There is a heck of a lot of telling going on, but not enough showing. Micheline tells us she loves her boys like they were her brothers but that's not going to convince me to love them, too -- and when your stakes involve the potential loss of the lives of those closest to your protagonist, you better make sure those relationships have meat to them. We're limited to Micheline's POV, and Micheline is so concerned with her own troubles that the fear we're supposed to feel when the boys are in danger simply isn't there. There is a romance subplot, too, but again, we're given so little incentive to like her love interest that the reader ends up feeling like a third wheel. (I didn't much care for the romance subplot, either, and I ended up skimming over parts that focused on the love interest instead of the story.)
Writing the middle part of any book -- and keeping a reader engaged -- is a tough feat to master. Alameda keeps the action going to combat a sagging middle, but with the fast, high-action pace of the writing, we aren't allowed those quiet moments to soak in the horrors of Micheline's predicament. We aren't given those moments to catch our breath, to squint into the shadows of the story and feel any real fear. It's all adrenaline, but little suspense.
The stakes never seemed high enough, and I almost gave up on the story, but I cared enough about Micheline to power through. And I'm glad I did, because in the final few chapters of the book, the story improves drastically! The conclusion to the novel was well-written and brimming with creepiness, and we get to know at least one of the other characters, to which I say 'better late than never!' If you find yourself stuck in the middle, please continue reading. It's worth it.
Shutter was a story full of adventure, told by a protagonist well-deserving of her name. I may like it more if I read it again one day, but I'll definitely keep an eye out for a sequel. And I'm eager to read more of Alameda's work in the future! Alameda is an author with a lot of promise and I can't wait to see more from her.
This book reads better than some of the horror movies that are out in theaters. Courtney Alameda does an excellent job at building suspense and terror in her readers. Forcing you to turn the pages to see what horrors await you at every turn. I don’t know what Stephen King of school the author went to but she does a hell of a job in creating the most horrifying, frightening, blood thirsty monsters imaginable.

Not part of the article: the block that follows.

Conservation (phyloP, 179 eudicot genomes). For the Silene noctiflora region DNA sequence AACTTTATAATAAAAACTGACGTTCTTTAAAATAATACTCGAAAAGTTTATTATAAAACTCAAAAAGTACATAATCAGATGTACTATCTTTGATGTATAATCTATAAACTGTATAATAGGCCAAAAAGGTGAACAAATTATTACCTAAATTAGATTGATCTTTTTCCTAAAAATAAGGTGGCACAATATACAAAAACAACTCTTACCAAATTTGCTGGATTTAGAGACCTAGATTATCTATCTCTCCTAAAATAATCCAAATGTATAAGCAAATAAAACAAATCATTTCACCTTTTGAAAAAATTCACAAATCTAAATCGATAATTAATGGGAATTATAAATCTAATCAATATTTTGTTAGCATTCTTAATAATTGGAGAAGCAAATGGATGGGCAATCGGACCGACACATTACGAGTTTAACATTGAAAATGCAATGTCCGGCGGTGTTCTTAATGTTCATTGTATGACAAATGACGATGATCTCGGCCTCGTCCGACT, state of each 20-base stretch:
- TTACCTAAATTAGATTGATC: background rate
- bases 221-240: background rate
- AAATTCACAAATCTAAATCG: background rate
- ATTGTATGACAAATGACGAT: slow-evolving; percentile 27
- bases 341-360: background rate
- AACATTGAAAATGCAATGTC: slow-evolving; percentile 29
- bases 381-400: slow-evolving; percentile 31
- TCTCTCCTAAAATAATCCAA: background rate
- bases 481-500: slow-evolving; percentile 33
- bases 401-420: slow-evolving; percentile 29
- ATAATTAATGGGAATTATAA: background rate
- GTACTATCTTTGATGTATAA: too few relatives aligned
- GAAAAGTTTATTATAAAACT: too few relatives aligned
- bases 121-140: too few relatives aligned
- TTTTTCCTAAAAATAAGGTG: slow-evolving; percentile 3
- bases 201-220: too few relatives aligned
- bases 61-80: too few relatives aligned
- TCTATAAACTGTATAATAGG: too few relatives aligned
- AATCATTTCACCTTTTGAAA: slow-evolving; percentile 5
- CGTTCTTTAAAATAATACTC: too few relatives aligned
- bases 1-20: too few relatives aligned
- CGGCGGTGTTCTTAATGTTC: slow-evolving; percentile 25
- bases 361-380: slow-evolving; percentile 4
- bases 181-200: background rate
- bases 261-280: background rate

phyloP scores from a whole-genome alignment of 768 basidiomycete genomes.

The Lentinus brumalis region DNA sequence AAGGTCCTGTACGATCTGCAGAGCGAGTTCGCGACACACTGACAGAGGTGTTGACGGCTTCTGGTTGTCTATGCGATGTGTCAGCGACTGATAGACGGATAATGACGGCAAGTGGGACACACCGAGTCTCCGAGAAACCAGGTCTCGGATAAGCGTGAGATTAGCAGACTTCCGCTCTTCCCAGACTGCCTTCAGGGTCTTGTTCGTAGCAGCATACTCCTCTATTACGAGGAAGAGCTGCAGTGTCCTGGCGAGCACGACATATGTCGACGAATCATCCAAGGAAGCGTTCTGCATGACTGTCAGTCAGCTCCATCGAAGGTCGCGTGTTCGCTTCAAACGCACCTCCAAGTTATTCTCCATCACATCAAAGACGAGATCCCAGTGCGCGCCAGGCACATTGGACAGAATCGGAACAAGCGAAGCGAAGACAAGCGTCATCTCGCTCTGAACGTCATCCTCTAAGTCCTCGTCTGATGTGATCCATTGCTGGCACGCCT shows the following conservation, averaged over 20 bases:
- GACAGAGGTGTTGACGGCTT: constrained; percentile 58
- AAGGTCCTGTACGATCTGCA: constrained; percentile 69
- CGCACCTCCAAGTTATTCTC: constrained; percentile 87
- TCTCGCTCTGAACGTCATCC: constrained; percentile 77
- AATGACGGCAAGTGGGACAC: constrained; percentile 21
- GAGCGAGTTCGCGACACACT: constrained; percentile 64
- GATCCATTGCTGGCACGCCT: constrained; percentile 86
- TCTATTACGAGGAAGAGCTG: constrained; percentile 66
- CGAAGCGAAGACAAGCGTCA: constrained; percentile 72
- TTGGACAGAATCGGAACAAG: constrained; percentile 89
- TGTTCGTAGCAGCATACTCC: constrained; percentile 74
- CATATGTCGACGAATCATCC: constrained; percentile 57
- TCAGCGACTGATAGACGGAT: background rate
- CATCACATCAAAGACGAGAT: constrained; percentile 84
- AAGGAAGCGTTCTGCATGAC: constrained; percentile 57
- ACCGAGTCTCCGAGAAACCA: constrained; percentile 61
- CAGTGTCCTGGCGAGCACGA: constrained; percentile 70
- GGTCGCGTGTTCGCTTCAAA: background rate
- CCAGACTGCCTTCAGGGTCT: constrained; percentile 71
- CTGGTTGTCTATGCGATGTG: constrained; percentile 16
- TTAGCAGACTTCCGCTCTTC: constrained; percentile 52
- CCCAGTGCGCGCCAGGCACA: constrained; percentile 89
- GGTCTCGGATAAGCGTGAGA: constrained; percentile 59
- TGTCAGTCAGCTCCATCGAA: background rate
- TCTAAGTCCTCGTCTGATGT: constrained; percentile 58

Shutter is one of the best YA horrors that I’ve read in a long time. And that is saying something. Not too many books in the genre that catch my eye or attention the way this book as. Most often than not YA horror misses the mark. Even the book is too boring or not scary enough for my taste. Not this one. It’s the perfect recipes for success. With all its gory, blood-curling, terror inducing greatness. This is one intense, electrifying god*mn good book.
Yes, the main character does some stupid, idiotic thing to get herself and the people around her into a spine-chilling mess but it’s horror. Somebody always does something dumb that opens the gates of hell. This time it’s worth it. I dare you to read Shutter. GET SCARED!
Originally posted on creatyvebooks . com
What I liked about the characters is that they knew what they had to do and even against rules and possible death they went into the darkness and kicked ass. They came back out injured, bloody, weary but still whole whereas others would've broken. The main character, despite her grief and guilt, still held it together even in the darkest moments because she had a duty and by God she would do it even if it meant dying.
I hope there is a second book!